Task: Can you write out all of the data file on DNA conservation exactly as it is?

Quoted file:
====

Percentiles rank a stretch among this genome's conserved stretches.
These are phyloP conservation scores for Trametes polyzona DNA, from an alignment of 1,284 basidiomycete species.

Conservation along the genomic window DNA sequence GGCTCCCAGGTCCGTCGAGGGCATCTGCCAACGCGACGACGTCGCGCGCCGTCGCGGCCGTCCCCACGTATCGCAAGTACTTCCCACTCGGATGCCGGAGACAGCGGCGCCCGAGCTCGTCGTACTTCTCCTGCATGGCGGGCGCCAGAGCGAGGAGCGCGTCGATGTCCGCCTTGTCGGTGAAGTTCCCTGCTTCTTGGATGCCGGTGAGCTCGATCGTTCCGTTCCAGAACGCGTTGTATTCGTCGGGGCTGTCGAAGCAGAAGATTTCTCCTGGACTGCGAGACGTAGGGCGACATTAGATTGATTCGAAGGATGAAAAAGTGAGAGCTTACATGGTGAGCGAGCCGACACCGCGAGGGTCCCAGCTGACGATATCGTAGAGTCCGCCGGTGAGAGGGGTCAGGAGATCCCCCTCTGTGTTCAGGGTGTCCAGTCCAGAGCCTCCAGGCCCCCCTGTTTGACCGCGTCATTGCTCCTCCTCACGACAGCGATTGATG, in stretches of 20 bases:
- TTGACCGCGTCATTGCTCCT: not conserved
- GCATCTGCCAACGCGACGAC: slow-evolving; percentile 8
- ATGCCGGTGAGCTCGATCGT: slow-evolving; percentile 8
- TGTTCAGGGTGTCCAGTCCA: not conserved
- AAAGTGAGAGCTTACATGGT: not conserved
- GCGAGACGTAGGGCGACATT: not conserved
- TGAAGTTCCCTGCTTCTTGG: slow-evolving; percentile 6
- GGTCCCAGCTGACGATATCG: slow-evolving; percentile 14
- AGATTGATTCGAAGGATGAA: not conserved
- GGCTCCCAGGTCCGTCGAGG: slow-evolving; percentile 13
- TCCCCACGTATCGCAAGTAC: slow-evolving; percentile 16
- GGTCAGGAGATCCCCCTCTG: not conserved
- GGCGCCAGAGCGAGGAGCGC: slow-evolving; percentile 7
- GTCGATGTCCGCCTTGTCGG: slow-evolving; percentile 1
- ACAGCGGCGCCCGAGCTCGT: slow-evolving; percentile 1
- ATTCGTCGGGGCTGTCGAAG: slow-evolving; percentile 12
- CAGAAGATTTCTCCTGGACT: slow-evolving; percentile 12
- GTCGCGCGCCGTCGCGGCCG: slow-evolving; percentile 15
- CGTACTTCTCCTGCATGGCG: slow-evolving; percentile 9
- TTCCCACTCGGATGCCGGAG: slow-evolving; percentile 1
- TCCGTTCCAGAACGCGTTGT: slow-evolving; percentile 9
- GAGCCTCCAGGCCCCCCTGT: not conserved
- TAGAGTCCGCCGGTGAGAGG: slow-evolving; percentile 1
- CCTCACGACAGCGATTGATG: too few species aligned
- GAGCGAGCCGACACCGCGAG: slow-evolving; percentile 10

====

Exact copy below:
Percentiles rank a stretch among this genome's conserved stretches.
These are phyloP conservation scores for Trametes polyzona DNA, from an alignment of 1,284 basidiomycete species.

Conservation along the genomic window DNA sequence GGCTCCCAGGTCCGTCGAGGGCATCTGCCAACGCGACGACGTCGCGCGCCGTCGCGGCCGTCCCCACGTATCGCAAGTACTTCCCACTCGGATGCCGGAGACAGCGGCGCCCGAGCTCGTCGTACTTCTCCTGCATGGCGGGCGCCAGAGCGAGGAGCGCGTCGATGTCCGCCTTGTCGGTGAAGTTCCCTGCTTCTTGGATGCCGGTGAGCTCGATCGTTCCGTTCCAGAACGCGTTGTATTCGTCGGGGCTGTCGAAGCAGAAGATTTCTCCTGGACTGCGAGACGTAGGGCGACATTAGATTGATTCGAAGGATGAAAAAGTGAGAGCTTACATGGTGAGCGAGCCGACACCGCGAGGGTCCCAGCTGACGATATCGTAGAGTCCGCCGGTGAGAGGGGTCAGGAGATCCCCCTCTGTGTTCAGGGTGTCCAGTCCAGAGCCTCCAGGCCCCCCTGTTTGACCGCGTCATTGCTCCTCCTCACGACAGCGATTGATG, in stretches of 20 bases:
- TTGACCGCGTCATTGCTCCT: not conserved
- GCATCTGCCAACGCGACGAC: slow-evolving; percentile 8
- ATGCCGGTGAGCTCGATCGT: slow-evolving; percentile 8
- TGTTCAGGGTGTCCAGTCCA: not conserved
- AAAGTGAGAGCTTACATGGT: not conserved
- GCGAGACGTAGGGCGACATT: not conserved
- TGAAGTTCCCTGCTTCTTGG: slow-evolving; percentile 6
- GGTCCCAGCTGACGATATCG: slow-evolving; percentile 14
- AGATTGATTCGAAGGATGAA: not conserved
- GGCTCCCAGGTCCGTCGAGG: slow-evolving; percentile 13
- TCCCCACGTATCGCAAGTAC: slow-evolving; percentile 16
- GGTCAGGAGATCCCCCTCTG: not conserved
- GGCGCCAGAGCGAGGAGCGC: slow-evolving; percentile 7
- GTCGATGTCCGCCTTGTCGG: slow-evolving; percentile 1
- ACAGCGGCGCCCGAGCTCGT: slow-evolving; percentile 1
- ATTCGTCGGGGCTGTCGAAG: slow-evolving; percentile 12
- CAGAAGATTTCTCCTGGACT: slow-evolving; percentile 12
- GTCGCGCGCCGTCGCGGCCG: slow-evolving; percentile 15
- CGTACTTCTCCTGCATGGCG: slow-evolving; percentile 9
- TTCCCACTCGGATGCCGGAG: slow-evolving; percentile 1
- TCCGTTCCAGAACGCGTTGT: slow-evolving; percentile 9
- GAGCCTCCAGGCCCCCCTGT: not conserved
- TAGAGTCCGCCGGTGAGAGG: slow-evolving; percentile 1
- CCTCACGACAGCGATTGATG: too few species aligned
- GAGCGAGCCGACACCGCGAG: slow-evolving; percentile 10